How to Develop New Habits

4 minute read

Throughout our lifetimes we have developed our range of habits.  The things we do on a daily basis is what makes or break our moods, thoughts, and emotions.  Such as our daily routines, eating plans, or study strategies.  What if there is a new habit you have always wanted to try, such as going to the gym or reading everyday. Starting this blog is one of my new habits; I am trying to work on it everyday. I try to do everything I can to enjoy this habit, and use it for the future.

After a while, habits become automatic responses.  There have been circumstances where people with memory loss still complete their habits because their influence on the amygdala.  A habit is where a certain trigger happens and the amygdala responds respectively.  For example, a bad habit could ensue if you eat a cookie everyday you get home from school.  The trigger is getting home, and the response is eating the cookie.  The amygdala does this automatically with no brain power.  To start a new habit, you must repeat the task consistently, to the point it because automated.

It takes a lot of mental strength to start a new habit.  However, I have some advice which I hope can help you start building habits.  Initially, implement the Two-Day rule, a strategy coined by Matt D’Avella.  Secondly, track your habits; make sure you can reflect on what you have achieved.  Finally, identify the science behind your habit, and set a goal which you wish to achieve.

The Two-Day Rule

Habits happen on a daily basis, and it can be hard to make time out of your day to start a new one.  The Two-Day rule is as simple as it sounds, do not miss your habit two days in a row.  Try to get your task done everyday, but it is not a big deal if you skip a few; as long as you do not skip two in row, you are still habit building.  Slowly, you will start to build your habit, eventually you will reach your goals.

According to Matt’Davella:

“we’re biologically wired to get distracted how many of us struggle with addictions from social media to alcohol and sex left to our own devices we will pretty much do anything but the right thing or at least the thing that we want to do if we never set rules for yourself”

The biggest habit breaker is either forgetting to do it, or something else getting in the way.  However, you can always make time.  For example, if you want to start reading everyday, then reading just a couple pages once every two days would be productive.  After a while, it will become easy it just takes time.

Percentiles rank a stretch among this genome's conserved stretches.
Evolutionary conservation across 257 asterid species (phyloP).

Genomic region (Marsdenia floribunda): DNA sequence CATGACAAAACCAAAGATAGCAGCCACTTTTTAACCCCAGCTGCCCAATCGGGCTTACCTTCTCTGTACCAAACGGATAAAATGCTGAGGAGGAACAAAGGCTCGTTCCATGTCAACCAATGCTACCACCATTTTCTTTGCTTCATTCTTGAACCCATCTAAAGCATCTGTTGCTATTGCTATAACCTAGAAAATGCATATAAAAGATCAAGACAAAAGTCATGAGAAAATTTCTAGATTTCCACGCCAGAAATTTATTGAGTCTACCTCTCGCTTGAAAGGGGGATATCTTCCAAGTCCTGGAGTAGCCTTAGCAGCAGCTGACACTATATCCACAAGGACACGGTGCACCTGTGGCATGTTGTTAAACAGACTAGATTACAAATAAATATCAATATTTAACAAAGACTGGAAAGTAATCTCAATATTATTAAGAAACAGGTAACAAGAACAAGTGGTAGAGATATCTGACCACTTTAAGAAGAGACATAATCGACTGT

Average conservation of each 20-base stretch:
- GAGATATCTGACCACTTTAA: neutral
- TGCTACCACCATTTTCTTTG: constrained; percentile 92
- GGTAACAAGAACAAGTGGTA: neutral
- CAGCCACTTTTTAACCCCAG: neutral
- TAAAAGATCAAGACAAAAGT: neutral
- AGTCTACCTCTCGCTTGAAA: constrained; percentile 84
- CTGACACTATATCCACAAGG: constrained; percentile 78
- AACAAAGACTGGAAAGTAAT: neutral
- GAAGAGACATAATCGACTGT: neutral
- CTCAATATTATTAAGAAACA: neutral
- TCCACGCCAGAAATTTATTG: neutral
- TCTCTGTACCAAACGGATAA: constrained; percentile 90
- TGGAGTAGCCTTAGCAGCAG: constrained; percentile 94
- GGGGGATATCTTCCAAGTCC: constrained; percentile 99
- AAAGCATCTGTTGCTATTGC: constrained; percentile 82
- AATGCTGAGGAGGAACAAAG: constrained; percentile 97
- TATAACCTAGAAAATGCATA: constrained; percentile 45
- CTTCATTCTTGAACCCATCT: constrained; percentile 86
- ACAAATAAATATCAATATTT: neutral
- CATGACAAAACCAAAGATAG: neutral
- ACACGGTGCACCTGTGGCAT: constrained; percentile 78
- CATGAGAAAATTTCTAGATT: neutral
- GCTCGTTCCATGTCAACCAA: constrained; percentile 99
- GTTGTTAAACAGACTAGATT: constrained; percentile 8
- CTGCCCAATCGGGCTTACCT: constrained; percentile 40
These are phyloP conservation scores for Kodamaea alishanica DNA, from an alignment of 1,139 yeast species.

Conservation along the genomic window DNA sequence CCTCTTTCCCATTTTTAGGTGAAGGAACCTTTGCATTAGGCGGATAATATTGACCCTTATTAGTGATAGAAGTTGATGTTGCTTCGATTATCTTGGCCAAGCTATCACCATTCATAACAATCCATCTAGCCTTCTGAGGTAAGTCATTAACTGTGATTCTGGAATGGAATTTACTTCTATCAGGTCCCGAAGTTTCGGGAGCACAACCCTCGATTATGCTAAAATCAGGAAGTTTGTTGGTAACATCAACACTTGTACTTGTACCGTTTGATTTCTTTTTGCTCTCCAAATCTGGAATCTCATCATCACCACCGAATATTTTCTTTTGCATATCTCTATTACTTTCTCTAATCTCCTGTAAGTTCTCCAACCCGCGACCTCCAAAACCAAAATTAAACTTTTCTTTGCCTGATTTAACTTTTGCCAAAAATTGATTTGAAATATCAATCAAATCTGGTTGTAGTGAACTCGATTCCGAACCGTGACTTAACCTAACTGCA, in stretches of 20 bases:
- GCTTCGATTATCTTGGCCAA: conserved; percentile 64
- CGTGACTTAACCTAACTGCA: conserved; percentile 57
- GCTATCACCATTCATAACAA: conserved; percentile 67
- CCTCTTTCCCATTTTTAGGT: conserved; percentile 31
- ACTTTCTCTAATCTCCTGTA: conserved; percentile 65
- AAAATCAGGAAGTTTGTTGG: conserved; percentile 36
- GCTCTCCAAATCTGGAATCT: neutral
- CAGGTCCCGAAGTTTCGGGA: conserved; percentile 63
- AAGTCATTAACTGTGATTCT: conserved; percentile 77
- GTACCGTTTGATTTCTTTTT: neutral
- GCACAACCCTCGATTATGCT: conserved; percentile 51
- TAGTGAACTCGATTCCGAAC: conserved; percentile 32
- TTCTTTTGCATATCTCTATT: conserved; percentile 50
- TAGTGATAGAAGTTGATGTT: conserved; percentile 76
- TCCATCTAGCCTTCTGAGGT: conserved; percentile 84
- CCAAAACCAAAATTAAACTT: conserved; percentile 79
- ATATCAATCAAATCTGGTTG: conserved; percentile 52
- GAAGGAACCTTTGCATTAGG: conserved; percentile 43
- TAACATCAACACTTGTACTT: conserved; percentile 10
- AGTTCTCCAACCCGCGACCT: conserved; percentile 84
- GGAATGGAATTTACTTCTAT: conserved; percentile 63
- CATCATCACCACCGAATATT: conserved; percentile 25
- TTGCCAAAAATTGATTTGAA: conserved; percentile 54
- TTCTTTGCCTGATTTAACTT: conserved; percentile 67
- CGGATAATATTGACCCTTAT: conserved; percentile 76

Track Your Habits

The best way to see progress is to visualize it.  It is useful to mark off every time you complete your habit.  This works especially with the Two-Day Rule mentioned above.  However, even without implementing that method it is good to see when you skipped days or when you went on a long streak.  It takes about 21 consecutive days to start a new habit; this number can vary.

When I track my habits I have used a variety of methods.  The most convinent for me has been just a simple calandar on my wall where I mark off everyday I completed my habit.  If you prefer a more digital approach, then I would use the app notion and set up your own workplace that you update everyday.  You can also use habit tracker apps which make it very simple to record, and will even remind you if your habit is not done.

Find Your Trigger

The best way to develop new habits is to understand how they work; they occur through a cue, routine, and reward process.  If you want to start a new habit you need to understand the cue that goes into it.  For instance, someone who just underwent knee surgery will need to walk everyday consistently.  So whenever it is 4:00 p.m (cue), they will go for a mile walk (routine),  and then eventually have a smooth recovery (reward).  It is extremely beneficial apply this knowledge to any habit that you want to implement into your life.

All habits go through this cycle mentioned by Charles Duhig in his book The Power of Habit

“THE FRAMEWORK: • Identify the routine • Experiment with rewards • Isolate the cue • Have a plan”

Duhig explains how writing down this framework to plan out your habits will allow you to find your cue and become more consistent.  If running everyday does not give a good enough reward for you, try to change it to something that will further appeal to your sense.  The only way to build a new habit is if you genuinely want to, so find ways to increase your drive.

Implementing new habits takes a lot of willpower but can be achieved with understanding the process.


Developing new habits is not an easy task with distractions, procrastinations, and time restraints.  However, there are ways to expedite your habit building.  Initially, the two-day rule leaves room for error and does not force you to be consistant everyday.  Tracking your habits lets you visualize your progress and motivate you to continue.  Finally, understanding the science behind habits brings the knowledge that you can apply to habit building.  These three things are an easy way to start new everyday tasks to your life.